Latvian Purchases Up Sharply:
German exports of cigarettes to Latvia nearly doubled in 2004, reaching 1.25 bn, and advanced another 4.8% in 2005 as the average price remained steady at 22.6 cents per pack of 20. Latvia’s total cigarette imports increased about 40% to approximately 4.8 bn pieces in 2004, and remained near that level in 2005.
Estonian Demand Bolstered by Tourist Business:
Direct exports of German cigarettes to Estonia increased from 122 mn pieces in 2003 to 298 mn pieces by 2005, valued at $4.1 mn. Yet this is only part of the story of the Estonian market. A large share of the unusual German cigarette exports to Finland in 2004 and again in 2005 apparently was destined for warehouse firms serving the thriving Estonian market. Some value-added taxes will eventually make the retail price for cigarettes in Estonia higher than recent levels. Retail prices for cigarettes in Estonia in recent years were usually less than half the retail price in Finland.
Lithuanian Purchases of German Cigarettes Nearly Tripled in Two Years:
German cigarette exports to Lithuania reached 743 mn pieces in 2005, compared with 280 mn pieces in 2003. German deliveries accounted for about a fourth of the 1.27 bn pieces imported into Lithuania during 2004, and about half of the imports in 2005. Lithuania has had a significant increase in deliveries of cigarettes from traders in Russia and Poland in recent years.
Dramatic Growth for German Exports to Slovenia Underway:
Slovenia’s purchases of 2.8 bn German cigarettes in 2005 were seven times the 2003 level, and further gains came forth in 2006. Total imports of cigarettes by Slovenia increased from 1.95 bn pieces in 2003 to about 4.9 bn pieces in 2005. Slovenia’s cigarette exports to markets outside the EU increased recently.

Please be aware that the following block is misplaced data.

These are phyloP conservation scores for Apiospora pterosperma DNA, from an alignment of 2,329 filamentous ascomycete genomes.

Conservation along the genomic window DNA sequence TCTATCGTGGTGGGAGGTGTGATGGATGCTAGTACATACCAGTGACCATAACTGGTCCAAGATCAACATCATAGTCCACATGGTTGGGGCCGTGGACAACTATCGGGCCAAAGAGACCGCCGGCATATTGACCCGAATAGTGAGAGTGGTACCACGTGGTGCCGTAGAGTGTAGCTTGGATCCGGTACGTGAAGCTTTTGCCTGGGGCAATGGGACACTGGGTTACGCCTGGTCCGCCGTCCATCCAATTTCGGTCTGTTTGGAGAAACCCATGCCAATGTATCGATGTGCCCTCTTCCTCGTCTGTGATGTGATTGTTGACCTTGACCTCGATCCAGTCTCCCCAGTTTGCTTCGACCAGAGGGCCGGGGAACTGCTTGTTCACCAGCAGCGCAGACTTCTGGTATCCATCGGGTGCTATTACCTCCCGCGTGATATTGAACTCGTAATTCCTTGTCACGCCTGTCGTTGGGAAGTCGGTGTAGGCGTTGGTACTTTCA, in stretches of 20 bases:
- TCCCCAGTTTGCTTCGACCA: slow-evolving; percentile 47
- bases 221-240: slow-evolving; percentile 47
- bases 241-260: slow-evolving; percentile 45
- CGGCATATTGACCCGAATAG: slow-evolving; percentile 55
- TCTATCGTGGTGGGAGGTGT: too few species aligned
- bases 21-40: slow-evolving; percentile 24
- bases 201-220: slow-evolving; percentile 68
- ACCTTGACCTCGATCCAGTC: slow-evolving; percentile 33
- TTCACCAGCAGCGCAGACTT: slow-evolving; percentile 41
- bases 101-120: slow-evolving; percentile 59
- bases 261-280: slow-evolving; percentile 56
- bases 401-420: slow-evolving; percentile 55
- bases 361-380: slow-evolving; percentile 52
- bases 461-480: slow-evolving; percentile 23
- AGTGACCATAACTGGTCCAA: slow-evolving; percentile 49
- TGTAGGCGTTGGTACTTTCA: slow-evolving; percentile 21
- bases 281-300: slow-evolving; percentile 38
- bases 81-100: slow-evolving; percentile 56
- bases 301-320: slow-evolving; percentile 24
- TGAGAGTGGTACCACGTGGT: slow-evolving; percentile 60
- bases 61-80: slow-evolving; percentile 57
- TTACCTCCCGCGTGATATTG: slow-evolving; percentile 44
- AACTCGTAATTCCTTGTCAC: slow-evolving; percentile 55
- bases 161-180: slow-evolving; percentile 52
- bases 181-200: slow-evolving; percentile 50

Poland’s Customs Reports Showing Significant Cigarette Imports:
The program to stop smuggling arranged by Philip Morris may contribute to greater reported imports of cigarettes by Poland’s customs in the future. Poland’s reported cigarette imports increased to about 1.5 bn pieces in 2005, with about 79% of the inflow coming from Germany. As more imported cigarettes arrived with help from EU free-trade guidelines, Poland’s cigarette exporters increased exports to newer markets, including large shipments to Iraq in 2004 and 2005.
Poland has been one of the unknown markets for an outcome when it joined the EU in 2004. At various times, Poland had been an important customer in the past for transit traders in Antwerp. As that distribution outlet nearly blinked out, Polish smokers searched more for cigarettes delivered from Denmark and Germany. Some of the German cigarettes smoked in Poland may come from suitcase traders and travelers to German cities near the border, especially Berlin.
Cyprus Builds New Cigarette Marketing Arrangements:
Cyprus gave up much of its lucrative transit trade in U.S. cigarettes to Middle East markets in order to look good for those evaluating its situation as a country to enter the EU. Recently, Cyprus sharply increased imports of U.S. tobacco to boost output of premium brands. German cigarette exports to Cyprus more than doubled in 2004 and rose 56.7% to 528 mn in 2005, accounting for slightly over half of total cigarette imports into Cyprus.
Malta May Expand Transit Trade Business:
Malta has been primarily an importer of cigarettes from the UK. German cigarette exports to Malta increased from a low base of 2 mn pieces in 2003 to 64 mn pieces during 2005, accounting for about a fifth of total cigarette imports by Cyprus.
Norway Bought More German Cigarettes in 2005:
German efforts to expand cigarette exports to non-EU members were successful in 2005 in markets both near and far away. Non-member Norway has high per-capita income and high cigarette prices, and is a growing market for imported German and Swiss cigarettes. German exports of cigarettes to Norway increased 26.6% in 2005 to 749 mn pieces, for an average of 44.2 cents per pack — nearly double the average price in 2004.
Swiss Purchases Up:
Most of the previous flow of Swiss cigarettes to EU members faded in recent years, but other customers were found in the Middle East and Africa. German cigarette exports to Switzerland increased 67.5% to 350 mn pieces in 2005.
Dramatic Growth Reported for Exports to Romania:
Romania is scheduled to join the EU in 2007, an importer of about 10 bn cigarettes annually. German cigarette exports to Romania reached 1.98 bn pieces in 2005, compared with 723 mn pieces in 2004.